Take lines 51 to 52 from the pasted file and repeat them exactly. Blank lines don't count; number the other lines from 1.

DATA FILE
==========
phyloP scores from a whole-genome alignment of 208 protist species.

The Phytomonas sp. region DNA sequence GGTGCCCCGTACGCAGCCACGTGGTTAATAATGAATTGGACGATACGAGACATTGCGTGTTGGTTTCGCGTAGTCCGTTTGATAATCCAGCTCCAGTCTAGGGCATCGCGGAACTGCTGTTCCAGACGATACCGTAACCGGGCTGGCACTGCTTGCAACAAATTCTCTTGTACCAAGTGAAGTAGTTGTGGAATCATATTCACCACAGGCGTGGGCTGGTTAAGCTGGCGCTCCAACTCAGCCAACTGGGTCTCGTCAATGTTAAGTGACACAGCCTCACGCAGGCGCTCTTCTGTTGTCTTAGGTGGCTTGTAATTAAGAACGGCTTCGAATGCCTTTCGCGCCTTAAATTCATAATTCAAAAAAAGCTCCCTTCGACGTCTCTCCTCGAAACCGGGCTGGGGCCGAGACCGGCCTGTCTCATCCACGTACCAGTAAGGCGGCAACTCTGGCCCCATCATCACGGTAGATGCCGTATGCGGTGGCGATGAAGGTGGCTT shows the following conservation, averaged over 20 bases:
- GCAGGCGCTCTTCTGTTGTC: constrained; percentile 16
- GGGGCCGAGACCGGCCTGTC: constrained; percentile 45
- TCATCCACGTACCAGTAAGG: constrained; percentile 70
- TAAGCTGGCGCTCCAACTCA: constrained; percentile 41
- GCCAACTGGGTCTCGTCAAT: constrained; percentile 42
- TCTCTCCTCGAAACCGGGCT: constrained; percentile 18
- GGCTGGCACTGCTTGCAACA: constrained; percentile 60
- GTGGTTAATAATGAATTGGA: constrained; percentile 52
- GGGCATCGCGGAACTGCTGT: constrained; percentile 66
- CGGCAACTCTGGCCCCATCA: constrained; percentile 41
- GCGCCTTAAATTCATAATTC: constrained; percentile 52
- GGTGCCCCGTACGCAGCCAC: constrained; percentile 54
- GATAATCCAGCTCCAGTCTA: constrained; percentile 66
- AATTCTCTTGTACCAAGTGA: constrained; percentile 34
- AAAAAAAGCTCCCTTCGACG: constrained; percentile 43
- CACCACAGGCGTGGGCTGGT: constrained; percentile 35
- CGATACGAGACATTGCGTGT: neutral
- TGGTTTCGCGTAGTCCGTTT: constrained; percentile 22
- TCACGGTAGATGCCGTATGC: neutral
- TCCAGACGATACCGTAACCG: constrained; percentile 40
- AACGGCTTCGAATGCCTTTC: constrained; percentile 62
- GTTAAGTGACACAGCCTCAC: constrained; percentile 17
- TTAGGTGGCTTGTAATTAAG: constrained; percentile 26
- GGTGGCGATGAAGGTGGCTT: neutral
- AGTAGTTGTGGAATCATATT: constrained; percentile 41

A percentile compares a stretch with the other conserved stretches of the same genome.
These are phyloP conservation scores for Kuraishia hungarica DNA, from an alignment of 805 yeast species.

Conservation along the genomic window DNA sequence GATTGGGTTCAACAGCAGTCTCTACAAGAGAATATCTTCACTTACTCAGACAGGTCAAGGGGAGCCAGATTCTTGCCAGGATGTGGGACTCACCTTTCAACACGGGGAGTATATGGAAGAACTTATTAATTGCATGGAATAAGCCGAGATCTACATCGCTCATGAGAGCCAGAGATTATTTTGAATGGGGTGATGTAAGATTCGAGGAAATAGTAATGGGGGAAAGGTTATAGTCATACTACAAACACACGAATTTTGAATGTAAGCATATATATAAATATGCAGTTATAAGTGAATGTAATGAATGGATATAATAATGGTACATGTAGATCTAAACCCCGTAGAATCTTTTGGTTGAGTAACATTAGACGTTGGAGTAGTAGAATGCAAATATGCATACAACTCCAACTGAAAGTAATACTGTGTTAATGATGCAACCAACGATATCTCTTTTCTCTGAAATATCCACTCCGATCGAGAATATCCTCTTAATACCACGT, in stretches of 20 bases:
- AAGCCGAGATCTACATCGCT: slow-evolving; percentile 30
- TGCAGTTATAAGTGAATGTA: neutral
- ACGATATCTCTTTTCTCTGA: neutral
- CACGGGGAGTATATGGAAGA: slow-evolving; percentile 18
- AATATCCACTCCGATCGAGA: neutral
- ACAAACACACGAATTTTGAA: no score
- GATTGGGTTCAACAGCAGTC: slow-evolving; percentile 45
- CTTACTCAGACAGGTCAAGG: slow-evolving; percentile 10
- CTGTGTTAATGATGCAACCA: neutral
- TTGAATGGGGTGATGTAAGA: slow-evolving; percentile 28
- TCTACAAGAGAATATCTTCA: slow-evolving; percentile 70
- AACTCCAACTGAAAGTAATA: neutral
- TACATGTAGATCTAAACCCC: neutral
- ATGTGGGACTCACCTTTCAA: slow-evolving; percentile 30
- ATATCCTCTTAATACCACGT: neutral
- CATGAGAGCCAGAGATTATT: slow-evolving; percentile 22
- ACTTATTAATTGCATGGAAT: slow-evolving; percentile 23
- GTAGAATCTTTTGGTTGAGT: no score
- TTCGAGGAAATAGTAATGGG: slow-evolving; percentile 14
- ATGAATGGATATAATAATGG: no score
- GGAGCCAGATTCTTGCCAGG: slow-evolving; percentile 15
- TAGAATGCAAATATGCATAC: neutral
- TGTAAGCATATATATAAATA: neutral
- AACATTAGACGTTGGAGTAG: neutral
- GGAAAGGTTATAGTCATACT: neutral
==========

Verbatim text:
- GGAGCCAGATTCTTGCCAGG: slow-evolving; percentile 15
- TAGAATGCAAATATGCATAC: neutral